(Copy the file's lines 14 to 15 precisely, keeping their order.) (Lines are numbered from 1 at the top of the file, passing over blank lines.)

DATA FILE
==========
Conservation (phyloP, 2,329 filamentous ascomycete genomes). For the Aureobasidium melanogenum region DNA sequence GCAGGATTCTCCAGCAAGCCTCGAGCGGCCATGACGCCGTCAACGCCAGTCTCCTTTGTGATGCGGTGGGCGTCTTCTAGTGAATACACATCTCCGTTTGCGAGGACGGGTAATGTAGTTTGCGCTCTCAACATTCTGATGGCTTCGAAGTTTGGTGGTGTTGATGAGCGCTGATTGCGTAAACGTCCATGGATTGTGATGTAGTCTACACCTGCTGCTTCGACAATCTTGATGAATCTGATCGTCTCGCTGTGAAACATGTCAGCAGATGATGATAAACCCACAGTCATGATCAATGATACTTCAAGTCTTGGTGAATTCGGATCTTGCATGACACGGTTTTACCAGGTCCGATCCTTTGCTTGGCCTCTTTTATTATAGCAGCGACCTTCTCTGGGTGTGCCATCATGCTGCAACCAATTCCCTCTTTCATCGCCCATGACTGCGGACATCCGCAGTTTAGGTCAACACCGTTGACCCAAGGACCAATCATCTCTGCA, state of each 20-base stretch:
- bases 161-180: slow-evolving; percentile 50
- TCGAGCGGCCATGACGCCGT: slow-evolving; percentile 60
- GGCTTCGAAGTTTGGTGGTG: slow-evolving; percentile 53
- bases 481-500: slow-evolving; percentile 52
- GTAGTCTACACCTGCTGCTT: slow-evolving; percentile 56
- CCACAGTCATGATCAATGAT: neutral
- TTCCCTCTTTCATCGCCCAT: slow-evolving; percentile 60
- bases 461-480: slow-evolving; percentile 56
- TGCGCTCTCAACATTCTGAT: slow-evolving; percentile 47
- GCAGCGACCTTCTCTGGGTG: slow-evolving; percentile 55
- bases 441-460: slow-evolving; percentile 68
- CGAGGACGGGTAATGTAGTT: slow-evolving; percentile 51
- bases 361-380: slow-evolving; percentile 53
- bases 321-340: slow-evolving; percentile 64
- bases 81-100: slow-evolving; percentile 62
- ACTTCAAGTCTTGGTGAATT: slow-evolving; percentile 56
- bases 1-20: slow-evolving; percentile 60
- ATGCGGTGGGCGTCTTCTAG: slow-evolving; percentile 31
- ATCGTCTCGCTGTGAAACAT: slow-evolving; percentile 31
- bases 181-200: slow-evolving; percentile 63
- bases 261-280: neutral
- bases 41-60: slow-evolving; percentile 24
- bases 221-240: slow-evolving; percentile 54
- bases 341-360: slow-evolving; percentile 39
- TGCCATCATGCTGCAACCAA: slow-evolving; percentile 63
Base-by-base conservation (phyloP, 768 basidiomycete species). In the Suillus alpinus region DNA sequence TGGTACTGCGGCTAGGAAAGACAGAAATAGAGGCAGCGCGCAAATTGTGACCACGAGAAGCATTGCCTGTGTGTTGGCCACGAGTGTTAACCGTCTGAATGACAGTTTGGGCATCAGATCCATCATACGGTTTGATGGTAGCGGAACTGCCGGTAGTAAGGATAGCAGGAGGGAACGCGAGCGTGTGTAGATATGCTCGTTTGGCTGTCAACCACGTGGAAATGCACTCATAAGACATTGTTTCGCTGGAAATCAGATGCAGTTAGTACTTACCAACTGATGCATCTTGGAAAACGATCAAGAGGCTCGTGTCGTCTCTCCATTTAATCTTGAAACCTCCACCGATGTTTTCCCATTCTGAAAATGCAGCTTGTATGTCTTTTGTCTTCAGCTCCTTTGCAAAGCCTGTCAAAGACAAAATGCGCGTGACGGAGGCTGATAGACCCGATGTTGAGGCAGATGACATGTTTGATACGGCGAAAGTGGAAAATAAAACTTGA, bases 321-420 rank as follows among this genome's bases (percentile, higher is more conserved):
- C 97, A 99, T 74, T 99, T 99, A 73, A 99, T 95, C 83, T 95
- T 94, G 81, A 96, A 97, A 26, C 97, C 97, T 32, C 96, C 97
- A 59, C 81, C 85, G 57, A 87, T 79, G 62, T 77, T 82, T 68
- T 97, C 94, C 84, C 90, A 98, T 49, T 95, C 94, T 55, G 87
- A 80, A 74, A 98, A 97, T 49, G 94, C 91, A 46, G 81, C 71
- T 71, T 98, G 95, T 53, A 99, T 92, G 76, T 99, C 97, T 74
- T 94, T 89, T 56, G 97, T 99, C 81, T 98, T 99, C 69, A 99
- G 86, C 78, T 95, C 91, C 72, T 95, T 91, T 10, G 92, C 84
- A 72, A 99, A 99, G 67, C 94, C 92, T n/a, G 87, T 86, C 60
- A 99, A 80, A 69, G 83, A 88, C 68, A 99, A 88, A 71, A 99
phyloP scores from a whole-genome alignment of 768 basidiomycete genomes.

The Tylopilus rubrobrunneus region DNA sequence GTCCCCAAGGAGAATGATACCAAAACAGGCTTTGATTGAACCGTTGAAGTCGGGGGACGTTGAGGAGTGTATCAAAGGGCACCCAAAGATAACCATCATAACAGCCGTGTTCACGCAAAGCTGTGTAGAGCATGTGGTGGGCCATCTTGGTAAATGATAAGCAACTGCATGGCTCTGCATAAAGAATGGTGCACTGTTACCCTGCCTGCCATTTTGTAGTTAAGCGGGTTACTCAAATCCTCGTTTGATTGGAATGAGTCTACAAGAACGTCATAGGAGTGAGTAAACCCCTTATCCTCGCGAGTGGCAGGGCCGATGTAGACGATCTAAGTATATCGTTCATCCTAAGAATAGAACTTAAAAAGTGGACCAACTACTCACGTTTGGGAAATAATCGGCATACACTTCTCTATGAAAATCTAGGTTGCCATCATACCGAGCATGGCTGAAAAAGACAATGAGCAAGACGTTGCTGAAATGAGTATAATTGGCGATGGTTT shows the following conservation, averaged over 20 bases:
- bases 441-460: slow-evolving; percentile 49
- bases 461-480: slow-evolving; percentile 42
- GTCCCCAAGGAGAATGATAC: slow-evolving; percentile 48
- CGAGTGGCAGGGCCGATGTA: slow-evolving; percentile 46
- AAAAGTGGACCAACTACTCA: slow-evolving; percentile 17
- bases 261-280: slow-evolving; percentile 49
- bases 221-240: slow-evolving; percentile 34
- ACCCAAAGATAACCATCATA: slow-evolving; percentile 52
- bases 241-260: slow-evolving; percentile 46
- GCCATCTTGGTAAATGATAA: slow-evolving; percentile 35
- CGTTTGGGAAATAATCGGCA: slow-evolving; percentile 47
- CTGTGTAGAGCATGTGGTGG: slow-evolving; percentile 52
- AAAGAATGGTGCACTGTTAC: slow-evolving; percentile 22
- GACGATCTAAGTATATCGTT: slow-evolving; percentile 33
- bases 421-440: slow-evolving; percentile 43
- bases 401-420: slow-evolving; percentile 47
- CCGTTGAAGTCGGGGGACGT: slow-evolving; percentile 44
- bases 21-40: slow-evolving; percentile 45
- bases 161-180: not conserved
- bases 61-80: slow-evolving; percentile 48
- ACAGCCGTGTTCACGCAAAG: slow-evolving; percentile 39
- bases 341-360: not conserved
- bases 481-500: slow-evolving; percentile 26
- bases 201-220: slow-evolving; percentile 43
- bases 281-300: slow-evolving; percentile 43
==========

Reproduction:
- bases 361-380: slow-evolving; percentile 53
- bases 321-340: slow-evolving; percentile 64